Normandy landing that you didnt see. 1944
Red Cross workers.
That is seriously the most badass thing I’ve ever seen.
… i hate to feel like asking: this is for real right?
From the Red Cross page.
The Normandy landings(termed D-Day) were the landing operations of the Allied invasion during World War II, on the 6th of June 1944. The operation began the invasion of German-occupied western Europe and contributed to the ultimate Allied victory. It was among the most desperate undertakings in the history of war. Allied casualties on D-Day were at least 12,000, with 4,414 confirmed dead. German casualties were around 1,000 men.On the eve of D-Day the Allied leadership was in a state of neurotic anxiety. Just after midnight, a restless Churchill bade his wife goodnight with the words, ‘Do you realise that by the time you wake up in the morning twenty thousand men may have been killed?’ (X)
I used footage from Band of Brothers to make this set. It is supposed to represent airborne troops, which were dropped to support the navy.
June 6th 1944: D-Day
On this day in 1944, the D-Day landings began on the beaches of Normandy as part of the Allied ‘Operation Overlord’. The largest amphibious military operation in history, the operation involved thousands of Allied troops landing in France. For those landing on the beaches of Normandy, they faced heavy fire, mines and other obstacles on the beach, but managed to push inland. In charge of the operation was future US President General Dwight Eisenhower and leading the ground forces was British General Bernard Montgomery. The landings proved a decisive Allied victory, as they secured a foothold in France which had been defeated by Nazi Germany in 1940. D-Day was a key moment in the Second World War and helped turn the tide of the war in favour of the Allies. 70 years on, we remember not just the strategic victory that was D-Day but also the ultimate sacrifice paid by thousands of soldiers on both sides of the fighting.
“You are about to embark upon the great crusade, toward which we have striven these many months.”
- Eisenhower’s message to the Allied Expeditionary Force
70 years ago today
During wartime, the US Army has been known to basically fast-track rank promotions, for several reasons - a pressing need for more ranking officers (an upswing in conscripted men creates a lot of demand, and the US Army swelled from 500,000 men before war was declared to nearly 12 million by the end of 1945 ) as well as a constant need to replace officers who are wounded, captured, or KIA. Additionally, soldiers who showed aptitude for special skills, or had previous desirable training (especially doctors) tended to get promoted more quickly.
So, for someone like Bucky, who more than likely showed a particular aptitude as a sniper during basic training and was assigned to an Infantry division, promotion to Sergeant isn’t a huge stretch? Sergeant is the second-lowest grade of non-commissioned officer, meaning he would’ve been promoted through the ranks from Private, and in an Infantry unit, Sergeants command four-man fireteams (there are two fireteams in a 9-man rifle squad, which is lead by a Staff Sergeant, one rank above Sergeant - so yes, Bucky’d be giving a few orders, but he’d still be subject to the chain of command, with his immediate CO being that Staff Sergeant).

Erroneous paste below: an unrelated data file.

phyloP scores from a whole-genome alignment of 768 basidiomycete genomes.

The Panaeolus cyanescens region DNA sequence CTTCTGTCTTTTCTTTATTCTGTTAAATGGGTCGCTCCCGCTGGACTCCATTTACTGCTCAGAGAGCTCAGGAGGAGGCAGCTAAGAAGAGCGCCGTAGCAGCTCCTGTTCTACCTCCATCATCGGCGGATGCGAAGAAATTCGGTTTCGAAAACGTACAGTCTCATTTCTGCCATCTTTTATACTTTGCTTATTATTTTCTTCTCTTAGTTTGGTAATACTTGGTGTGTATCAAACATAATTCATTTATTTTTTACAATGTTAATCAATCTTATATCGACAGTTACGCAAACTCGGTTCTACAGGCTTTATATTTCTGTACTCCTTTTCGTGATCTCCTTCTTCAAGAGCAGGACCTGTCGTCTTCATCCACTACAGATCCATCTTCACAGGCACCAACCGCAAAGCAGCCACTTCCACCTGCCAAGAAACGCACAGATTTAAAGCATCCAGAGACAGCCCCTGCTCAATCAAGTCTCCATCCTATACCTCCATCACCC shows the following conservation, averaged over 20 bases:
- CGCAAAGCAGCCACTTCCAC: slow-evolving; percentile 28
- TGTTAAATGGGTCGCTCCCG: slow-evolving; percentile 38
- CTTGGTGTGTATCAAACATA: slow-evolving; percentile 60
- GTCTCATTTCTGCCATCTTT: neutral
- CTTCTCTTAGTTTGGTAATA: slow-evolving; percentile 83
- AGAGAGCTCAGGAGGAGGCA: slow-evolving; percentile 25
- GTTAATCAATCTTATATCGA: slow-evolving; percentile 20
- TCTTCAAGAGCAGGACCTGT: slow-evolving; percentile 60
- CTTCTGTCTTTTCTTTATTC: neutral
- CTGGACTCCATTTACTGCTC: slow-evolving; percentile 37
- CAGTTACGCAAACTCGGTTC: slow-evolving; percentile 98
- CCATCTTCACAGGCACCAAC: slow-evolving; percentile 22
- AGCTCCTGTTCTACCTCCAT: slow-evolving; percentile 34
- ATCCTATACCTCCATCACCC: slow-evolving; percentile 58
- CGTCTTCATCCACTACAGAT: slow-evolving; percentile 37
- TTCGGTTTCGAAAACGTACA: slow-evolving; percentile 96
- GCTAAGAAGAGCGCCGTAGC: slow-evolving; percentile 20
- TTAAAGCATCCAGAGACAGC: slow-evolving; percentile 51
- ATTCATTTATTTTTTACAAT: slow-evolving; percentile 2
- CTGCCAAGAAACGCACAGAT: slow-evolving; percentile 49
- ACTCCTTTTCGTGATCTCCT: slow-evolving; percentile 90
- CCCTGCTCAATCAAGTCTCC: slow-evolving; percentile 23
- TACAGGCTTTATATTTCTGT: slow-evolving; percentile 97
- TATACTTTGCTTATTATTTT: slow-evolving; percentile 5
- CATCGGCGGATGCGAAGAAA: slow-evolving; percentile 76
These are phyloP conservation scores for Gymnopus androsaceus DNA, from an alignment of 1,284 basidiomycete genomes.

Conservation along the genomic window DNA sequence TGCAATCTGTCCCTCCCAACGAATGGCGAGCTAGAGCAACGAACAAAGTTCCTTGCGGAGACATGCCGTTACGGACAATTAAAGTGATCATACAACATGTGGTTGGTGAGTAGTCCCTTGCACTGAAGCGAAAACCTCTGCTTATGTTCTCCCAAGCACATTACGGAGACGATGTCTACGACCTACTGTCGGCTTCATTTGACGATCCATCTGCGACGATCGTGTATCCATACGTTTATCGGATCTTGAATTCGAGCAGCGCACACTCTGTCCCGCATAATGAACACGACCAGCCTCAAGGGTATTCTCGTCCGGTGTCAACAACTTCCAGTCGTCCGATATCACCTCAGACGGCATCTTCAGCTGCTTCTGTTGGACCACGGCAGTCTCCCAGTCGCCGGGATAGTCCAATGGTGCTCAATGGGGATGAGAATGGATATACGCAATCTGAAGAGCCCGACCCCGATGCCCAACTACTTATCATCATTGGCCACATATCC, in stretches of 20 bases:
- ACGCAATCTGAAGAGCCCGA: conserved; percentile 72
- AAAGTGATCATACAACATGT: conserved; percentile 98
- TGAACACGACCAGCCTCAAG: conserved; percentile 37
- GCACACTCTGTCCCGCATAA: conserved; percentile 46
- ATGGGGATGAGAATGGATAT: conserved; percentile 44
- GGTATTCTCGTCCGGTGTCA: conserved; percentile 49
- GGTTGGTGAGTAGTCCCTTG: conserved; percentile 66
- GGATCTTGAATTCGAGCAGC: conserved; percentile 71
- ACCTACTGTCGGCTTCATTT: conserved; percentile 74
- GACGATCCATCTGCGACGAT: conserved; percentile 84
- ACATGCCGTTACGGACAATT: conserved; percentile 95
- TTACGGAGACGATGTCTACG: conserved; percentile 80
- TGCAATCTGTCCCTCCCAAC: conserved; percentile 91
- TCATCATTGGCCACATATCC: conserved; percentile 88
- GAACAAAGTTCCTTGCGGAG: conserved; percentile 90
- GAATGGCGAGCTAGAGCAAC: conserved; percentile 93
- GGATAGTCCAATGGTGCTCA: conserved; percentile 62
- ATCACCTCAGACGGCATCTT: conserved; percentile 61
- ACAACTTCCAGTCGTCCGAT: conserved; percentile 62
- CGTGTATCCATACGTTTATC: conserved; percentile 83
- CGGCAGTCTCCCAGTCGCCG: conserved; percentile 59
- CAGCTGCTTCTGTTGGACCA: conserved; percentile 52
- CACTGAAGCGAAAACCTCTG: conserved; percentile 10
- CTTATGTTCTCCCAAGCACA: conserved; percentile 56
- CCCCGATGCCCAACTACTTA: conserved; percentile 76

Speaking to the time (and the fact that Bucky enlisted relatively early in the war, when conscription was just notching into high gear), his natural skill with a rifle would’ve made him an asset as a Sergeant, given that he could, at that rank, command his own fireteam. And, in all-out wartime, having anyone who knows what they’re doing in charge of scared, young men who’ve been drafted is better than nothing.
ok, idk how easy this is to read but since everyone is discussing dates, i went to the movie to check. this is steve’s rejection from the beginning, his birthday is in the upper right corner and there’s ANOTHEr date in the lower left which I think is supposed to be a today’s date kind of thing and it looks to be June 14 1943
so there we go, steve enlists in mid 1943
How interesting that you would mention this, because I’ve recently been thinking he didn’t enlist. His serial number, which he’s heard muttering when Steve comes to rescue him, starts “32557.”
According to this fabulous WWII serial number generator, an enlisted man from New York should have a serial number starting with the numbers “12.”
A New York man with a serial number starting with “32”? Drafted. What we may be dealing with here is a Bucky who didn’t choose to go to war but was instead compelled to do so versus a Steve who is desperate to get in. I think it opens up a lot of different and interesting storylines for the two of them.
There’s been some great meta/discussion about this in the last couple days, which I think is great.
Makes you wonder if Bucky got the draft, and then, knowing how Steve felt about things, told his best buddy he was “enlisting.” Because how do you face this skinny, brave idiot who just won’t stop trying to volunteer that you wouldn’t be going if you didn’t have to?
I just need to jump in here and say that June 14 is my birthday so that just makes me really fucking happy.
But also, if Bucky was drafted, wouldn’t he be a Private or a PFC rather than a Sergeant?
Edmond A. Harjo, Code Talker from Seminole Nation, passes away
Edmond Andrew Harjo, a member of the Seminole Nation who served as a Code Talker during World War II, died this morning.
Harjo and his fellow Seminole soldiers — including his brothers — used their language to transmit unbreakable codes. The late veteran was recognized for his service by Congress last year.
Man reads a newspaper on New York’s 6th Ave. and 40th St, with the 'headline' reading: “Nazi Army Now 75 Miles From Paris.” (May 18, 1940)